However, the manner in which Scholem was working toward a Jewish state was to secularize the language, thus secularizing the messianic hope of Israel. I have heard it said before that Zionists have manipulated the stories of messianic hope by stating that the establishment of a Jewish state would be indicative of messianic promises fulfilled. Derrida reads the communications between the two scholars and concludes the following, which became apparent to both scholars at the end of their careers. Scholem’s work of translation of Hebrew for Zionism dangerously manipulated the sacred language. He suggests that the passions of language, sacred or secular, “mixes well with the elements (water, earth, air, fire), but language privileges fire.” If Scholem was secularizing the sacred language, Derrida suggests that it would be necessary to secularize all of it, event he parts that didn’t fit secular worldviews. The language of “fire [is] the mouthpiece, trumpet, mouth of fire of a jealous and vengeful God who is a God of fire.” Derrida asks; who shall tame such a God? I ask – who believes that such a God exists, and does our denial of potential vengeance doom us to the ash heap? Does Derrida believe that a God exists? That begs a separate question.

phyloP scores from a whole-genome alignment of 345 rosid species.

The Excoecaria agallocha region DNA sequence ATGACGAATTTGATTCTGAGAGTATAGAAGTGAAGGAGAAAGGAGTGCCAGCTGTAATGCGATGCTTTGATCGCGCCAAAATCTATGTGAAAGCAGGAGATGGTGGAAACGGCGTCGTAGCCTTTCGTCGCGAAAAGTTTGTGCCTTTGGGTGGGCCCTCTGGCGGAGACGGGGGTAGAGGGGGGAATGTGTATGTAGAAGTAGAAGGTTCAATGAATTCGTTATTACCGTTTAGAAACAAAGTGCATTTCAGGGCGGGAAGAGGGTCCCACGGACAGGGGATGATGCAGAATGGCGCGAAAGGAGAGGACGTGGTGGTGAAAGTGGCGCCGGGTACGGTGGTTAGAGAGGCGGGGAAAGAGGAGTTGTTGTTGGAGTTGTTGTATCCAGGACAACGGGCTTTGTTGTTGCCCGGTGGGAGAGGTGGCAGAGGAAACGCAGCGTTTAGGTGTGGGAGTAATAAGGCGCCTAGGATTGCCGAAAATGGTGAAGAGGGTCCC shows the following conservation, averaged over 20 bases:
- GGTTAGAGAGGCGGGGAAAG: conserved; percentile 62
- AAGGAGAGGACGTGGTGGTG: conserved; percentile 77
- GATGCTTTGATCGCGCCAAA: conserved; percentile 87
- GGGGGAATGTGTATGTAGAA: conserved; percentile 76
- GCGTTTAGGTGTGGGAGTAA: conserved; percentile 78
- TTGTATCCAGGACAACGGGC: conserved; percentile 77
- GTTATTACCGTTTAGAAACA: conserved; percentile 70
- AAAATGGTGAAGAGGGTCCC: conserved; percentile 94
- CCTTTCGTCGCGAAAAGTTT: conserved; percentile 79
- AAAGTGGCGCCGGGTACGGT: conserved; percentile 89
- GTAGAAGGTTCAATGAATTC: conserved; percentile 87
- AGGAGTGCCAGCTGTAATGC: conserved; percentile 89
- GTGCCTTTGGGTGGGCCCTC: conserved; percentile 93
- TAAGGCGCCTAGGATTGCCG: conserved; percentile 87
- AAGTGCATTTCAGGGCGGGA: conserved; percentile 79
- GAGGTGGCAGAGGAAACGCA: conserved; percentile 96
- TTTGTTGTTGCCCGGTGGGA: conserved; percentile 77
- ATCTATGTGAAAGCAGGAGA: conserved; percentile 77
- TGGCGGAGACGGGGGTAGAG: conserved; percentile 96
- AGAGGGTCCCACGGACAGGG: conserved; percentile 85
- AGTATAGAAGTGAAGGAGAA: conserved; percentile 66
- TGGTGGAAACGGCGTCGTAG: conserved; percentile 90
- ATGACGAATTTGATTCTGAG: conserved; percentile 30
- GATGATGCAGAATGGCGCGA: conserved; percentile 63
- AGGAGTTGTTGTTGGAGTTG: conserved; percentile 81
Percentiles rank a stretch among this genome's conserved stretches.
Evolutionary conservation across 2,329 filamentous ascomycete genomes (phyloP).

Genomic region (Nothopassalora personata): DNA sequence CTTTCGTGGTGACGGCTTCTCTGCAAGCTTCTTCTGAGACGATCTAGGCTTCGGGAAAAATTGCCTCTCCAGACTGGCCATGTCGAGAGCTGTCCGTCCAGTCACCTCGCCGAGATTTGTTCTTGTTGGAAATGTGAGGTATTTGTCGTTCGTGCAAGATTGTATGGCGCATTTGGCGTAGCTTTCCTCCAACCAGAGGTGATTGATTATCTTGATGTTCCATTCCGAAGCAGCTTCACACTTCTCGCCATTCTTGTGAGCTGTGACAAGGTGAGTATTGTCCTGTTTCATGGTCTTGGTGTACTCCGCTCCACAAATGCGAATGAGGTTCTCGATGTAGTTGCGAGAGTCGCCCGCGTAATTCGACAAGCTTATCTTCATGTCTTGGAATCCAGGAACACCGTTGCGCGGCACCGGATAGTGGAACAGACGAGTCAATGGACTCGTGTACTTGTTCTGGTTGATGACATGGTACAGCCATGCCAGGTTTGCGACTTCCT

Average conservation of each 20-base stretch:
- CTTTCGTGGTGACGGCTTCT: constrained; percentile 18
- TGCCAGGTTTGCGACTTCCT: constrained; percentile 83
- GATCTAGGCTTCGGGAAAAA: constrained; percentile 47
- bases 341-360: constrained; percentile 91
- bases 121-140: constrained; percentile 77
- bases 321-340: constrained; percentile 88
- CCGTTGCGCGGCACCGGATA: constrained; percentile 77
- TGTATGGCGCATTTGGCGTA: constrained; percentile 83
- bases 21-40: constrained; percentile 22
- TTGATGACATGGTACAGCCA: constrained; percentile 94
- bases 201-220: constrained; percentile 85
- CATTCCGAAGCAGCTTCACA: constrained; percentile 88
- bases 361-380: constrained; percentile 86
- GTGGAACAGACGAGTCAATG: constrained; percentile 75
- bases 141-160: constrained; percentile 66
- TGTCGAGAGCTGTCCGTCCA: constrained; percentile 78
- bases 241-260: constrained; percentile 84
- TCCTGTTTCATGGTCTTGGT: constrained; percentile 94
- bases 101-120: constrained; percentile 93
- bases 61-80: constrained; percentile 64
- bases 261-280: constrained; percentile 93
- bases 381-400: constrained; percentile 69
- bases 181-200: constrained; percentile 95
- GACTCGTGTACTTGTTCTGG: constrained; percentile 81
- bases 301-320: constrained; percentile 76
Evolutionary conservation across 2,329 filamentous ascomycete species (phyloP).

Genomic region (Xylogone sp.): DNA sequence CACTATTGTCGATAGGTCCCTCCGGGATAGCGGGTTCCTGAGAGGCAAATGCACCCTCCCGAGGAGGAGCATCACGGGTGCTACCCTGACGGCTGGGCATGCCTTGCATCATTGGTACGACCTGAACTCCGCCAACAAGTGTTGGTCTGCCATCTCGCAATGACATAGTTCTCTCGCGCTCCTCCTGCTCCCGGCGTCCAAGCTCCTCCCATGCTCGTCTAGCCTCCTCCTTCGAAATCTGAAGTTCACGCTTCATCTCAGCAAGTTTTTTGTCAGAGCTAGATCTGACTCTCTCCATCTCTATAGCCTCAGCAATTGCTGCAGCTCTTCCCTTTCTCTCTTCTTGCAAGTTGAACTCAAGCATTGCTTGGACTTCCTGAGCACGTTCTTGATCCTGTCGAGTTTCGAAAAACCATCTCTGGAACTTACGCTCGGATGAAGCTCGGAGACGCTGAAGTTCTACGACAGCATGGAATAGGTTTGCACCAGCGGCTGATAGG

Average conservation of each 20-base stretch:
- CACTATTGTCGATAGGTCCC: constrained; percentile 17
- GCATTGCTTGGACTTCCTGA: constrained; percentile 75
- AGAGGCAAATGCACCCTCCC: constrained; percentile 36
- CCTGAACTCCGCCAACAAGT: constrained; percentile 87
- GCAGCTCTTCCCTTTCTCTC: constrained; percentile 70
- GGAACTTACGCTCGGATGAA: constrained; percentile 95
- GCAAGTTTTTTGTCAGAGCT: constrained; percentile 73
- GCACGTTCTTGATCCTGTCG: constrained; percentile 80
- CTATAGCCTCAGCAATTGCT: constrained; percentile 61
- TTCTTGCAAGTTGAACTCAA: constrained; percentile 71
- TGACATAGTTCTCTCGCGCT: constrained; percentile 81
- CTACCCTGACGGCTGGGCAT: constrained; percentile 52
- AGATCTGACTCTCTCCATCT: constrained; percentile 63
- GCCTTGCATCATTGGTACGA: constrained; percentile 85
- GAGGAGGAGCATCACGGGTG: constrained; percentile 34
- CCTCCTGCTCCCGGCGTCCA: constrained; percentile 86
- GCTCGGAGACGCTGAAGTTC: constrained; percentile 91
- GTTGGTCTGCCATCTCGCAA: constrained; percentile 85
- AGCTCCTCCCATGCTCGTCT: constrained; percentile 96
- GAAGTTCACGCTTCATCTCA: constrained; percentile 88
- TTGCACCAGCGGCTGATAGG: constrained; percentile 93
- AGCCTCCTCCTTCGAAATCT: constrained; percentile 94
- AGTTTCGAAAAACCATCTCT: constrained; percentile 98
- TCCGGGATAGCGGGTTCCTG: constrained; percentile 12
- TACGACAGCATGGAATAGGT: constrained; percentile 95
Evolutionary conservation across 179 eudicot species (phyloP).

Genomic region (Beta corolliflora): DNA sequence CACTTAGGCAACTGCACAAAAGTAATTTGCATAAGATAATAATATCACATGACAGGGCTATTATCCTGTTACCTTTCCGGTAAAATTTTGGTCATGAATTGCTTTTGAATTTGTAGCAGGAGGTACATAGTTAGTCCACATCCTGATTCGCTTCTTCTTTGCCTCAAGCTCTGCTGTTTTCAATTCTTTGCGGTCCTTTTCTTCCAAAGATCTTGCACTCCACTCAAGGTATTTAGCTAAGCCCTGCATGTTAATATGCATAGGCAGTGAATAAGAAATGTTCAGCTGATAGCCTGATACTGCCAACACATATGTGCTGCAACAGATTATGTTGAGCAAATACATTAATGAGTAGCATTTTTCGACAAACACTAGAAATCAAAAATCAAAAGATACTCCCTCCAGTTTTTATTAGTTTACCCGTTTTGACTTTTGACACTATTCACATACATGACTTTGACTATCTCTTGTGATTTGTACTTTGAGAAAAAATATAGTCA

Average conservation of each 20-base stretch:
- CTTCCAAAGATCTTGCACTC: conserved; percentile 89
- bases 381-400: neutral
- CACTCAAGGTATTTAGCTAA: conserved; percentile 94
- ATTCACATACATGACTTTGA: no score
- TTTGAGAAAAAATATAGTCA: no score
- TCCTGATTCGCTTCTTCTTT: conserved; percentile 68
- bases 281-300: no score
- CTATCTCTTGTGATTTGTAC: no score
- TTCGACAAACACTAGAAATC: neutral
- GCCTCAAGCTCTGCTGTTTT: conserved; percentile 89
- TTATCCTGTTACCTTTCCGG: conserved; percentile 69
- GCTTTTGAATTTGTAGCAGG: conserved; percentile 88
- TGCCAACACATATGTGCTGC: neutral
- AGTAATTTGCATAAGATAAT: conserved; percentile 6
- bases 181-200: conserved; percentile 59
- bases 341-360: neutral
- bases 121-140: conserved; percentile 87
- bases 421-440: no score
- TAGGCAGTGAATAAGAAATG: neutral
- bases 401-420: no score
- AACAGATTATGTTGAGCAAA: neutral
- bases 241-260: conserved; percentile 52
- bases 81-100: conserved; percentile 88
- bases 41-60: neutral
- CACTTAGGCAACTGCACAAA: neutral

I am not sure if Derrida is stating that YHWH is literally jealous and vengeful as much as he is intimating that the secularization of sacred language necessitates the maintenance of an ignorance of the text. Sacred language will be a tool of judgment, as I interpret Derrida (I refuse to claim understanding of bullshit), because it loses its meaning and context, rendering a people into a secularized group of individuals who manipulate the sacred to suit their own needs. At some point, they cease to be a people when the language of the sacred is institutionalized; imprisoned in Sheol. In an apocalyptic manner, I believe that Derrida is stating that evil (his term) done to the “Holy Tongue must one day be avenged by the properly revolutionary return of the language and be visited upon our children.”

Because the sacred language has been abandoned, if not abused through its taming via secularization, our children will soon be without identity. They will be forced to assume an identity of their choosing, and it will most often be a misinformed choice that relegates the past to the status of baggage that must be overcome in order for individuals to progress socially and politically. This is in keeping with the promises of Modernity. Those promises have not yet been fulfilled, and were last seen tied in the race toward parousia.